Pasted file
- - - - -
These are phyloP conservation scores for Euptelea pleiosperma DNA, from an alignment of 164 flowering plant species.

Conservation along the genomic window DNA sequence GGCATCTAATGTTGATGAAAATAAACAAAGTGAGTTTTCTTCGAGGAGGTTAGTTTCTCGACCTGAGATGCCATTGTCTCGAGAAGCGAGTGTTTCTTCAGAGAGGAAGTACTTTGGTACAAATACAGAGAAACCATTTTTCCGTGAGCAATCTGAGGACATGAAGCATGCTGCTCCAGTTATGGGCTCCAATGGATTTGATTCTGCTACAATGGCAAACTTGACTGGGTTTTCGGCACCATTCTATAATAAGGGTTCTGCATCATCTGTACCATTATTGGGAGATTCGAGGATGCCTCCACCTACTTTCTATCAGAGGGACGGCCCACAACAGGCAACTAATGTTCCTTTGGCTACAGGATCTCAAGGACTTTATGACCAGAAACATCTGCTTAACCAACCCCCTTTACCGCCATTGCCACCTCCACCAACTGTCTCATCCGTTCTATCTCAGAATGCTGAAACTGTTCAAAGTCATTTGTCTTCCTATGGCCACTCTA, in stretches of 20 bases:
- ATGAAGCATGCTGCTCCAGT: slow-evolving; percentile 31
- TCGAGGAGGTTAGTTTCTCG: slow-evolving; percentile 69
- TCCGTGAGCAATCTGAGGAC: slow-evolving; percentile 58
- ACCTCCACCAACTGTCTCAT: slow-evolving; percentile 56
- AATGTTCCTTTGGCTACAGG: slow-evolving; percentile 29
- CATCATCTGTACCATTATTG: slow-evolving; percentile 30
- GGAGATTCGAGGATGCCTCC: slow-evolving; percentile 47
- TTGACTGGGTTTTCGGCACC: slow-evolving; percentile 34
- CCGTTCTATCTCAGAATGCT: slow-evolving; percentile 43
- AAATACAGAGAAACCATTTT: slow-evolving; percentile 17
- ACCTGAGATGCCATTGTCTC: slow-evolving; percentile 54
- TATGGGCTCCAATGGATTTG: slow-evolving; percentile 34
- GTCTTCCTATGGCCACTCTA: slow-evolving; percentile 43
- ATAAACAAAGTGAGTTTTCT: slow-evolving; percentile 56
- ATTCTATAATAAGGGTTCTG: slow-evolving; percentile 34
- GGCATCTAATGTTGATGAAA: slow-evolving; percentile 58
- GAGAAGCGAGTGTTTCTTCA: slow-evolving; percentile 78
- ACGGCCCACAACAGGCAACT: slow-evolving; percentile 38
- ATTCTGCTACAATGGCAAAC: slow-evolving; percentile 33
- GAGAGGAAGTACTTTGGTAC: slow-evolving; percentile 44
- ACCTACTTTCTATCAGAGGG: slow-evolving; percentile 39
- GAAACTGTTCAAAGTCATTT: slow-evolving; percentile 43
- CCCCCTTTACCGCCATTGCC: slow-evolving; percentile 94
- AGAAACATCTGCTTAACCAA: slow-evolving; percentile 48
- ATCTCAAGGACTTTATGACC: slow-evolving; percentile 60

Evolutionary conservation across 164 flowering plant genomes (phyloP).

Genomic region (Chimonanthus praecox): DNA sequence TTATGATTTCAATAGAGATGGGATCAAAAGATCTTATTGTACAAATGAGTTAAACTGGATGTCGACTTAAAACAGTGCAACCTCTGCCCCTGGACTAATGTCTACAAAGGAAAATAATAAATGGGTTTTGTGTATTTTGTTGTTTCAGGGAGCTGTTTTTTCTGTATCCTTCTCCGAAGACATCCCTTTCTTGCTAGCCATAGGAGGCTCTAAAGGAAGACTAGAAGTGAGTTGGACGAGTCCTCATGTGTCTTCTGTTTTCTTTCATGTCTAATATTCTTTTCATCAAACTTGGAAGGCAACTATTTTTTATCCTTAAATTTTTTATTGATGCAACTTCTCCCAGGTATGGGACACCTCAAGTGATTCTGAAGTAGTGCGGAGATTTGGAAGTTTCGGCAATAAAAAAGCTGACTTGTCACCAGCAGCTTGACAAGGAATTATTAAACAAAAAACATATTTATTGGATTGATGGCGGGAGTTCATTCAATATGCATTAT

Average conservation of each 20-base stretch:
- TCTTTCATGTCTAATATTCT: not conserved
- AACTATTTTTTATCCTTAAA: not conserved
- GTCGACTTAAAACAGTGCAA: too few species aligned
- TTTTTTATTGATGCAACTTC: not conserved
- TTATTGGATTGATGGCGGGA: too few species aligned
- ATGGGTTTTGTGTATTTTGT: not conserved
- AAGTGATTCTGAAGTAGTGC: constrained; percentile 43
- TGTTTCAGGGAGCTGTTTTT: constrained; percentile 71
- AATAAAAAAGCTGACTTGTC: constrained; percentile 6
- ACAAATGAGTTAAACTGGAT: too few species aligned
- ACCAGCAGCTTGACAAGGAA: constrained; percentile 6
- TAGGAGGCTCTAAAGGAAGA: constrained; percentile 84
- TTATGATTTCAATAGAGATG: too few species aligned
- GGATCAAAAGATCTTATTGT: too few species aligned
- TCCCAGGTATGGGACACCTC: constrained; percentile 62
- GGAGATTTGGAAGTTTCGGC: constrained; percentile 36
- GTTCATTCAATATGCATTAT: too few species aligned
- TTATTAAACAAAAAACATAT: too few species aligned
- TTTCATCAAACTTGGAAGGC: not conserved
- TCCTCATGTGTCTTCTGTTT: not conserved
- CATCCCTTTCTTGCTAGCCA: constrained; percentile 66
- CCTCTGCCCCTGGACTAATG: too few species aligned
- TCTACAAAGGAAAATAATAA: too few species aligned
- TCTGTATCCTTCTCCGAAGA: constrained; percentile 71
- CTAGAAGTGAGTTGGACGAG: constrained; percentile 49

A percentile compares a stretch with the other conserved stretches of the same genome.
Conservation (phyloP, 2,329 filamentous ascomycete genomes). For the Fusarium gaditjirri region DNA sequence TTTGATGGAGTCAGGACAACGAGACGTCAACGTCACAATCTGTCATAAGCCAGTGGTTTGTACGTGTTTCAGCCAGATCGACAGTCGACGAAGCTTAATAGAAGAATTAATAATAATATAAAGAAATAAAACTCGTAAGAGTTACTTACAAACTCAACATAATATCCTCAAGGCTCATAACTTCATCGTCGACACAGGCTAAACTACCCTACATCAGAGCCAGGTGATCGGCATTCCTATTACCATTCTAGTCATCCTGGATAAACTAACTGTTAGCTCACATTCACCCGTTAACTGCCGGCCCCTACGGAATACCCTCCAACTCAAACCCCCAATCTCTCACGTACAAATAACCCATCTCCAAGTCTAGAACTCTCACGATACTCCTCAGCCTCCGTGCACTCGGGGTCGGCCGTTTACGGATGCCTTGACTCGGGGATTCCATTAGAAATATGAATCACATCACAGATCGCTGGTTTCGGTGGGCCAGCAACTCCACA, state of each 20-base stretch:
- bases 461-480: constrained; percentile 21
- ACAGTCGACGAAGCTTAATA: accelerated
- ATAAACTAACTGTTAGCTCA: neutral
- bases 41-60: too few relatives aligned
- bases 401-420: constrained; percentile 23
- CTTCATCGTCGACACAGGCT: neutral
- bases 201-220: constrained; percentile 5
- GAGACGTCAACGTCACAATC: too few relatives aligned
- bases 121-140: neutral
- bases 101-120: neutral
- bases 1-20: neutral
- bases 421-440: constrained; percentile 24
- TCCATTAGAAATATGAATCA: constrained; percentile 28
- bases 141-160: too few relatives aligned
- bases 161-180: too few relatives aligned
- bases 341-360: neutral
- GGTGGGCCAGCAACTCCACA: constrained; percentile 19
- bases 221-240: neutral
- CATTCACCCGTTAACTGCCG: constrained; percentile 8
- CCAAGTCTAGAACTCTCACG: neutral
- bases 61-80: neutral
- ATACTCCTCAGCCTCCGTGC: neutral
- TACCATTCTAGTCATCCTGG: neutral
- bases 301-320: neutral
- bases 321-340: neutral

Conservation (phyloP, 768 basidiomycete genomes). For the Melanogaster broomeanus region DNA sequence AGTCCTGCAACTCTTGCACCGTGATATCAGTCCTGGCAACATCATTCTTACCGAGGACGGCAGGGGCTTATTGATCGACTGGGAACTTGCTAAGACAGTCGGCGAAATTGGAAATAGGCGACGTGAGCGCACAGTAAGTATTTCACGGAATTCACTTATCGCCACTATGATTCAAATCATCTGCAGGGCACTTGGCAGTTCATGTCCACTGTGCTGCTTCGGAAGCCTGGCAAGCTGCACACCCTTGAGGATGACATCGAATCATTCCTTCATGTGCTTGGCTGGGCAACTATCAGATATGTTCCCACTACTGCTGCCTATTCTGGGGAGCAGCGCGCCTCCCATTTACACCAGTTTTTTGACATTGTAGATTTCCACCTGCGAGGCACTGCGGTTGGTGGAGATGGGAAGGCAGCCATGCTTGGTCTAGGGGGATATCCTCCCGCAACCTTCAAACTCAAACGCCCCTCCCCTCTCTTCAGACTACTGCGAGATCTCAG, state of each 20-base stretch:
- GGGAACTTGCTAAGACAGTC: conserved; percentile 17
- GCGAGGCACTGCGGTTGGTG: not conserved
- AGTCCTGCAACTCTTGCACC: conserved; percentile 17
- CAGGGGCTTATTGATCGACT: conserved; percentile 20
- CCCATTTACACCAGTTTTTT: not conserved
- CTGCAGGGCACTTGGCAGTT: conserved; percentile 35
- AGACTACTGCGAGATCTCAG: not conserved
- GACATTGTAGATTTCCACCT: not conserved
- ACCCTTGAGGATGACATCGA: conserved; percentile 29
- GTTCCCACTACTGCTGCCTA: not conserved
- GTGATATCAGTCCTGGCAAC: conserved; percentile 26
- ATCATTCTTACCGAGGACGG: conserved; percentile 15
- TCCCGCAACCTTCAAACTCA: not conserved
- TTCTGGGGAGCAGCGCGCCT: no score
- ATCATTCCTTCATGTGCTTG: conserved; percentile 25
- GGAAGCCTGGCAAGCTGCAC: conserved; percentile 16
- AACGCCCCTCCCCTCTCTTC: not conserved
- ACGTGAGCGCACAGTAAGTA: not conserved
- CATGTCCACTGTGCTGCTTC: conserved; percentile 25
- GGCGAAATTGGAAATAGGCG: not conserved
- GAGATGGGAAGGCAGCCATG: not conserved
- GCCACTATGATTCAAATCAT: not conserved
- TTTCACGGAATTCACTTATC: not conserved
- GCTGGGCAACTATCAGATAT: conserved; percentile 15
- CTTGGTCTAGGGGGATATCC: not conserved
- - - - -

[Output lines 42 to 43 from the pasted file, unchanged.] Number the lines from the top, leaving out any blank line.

- TAGGAGGCTCTAAAGGAAGA: constrained; percentile 84
- TTATGATTTCAATAGAGATG: too few species aligned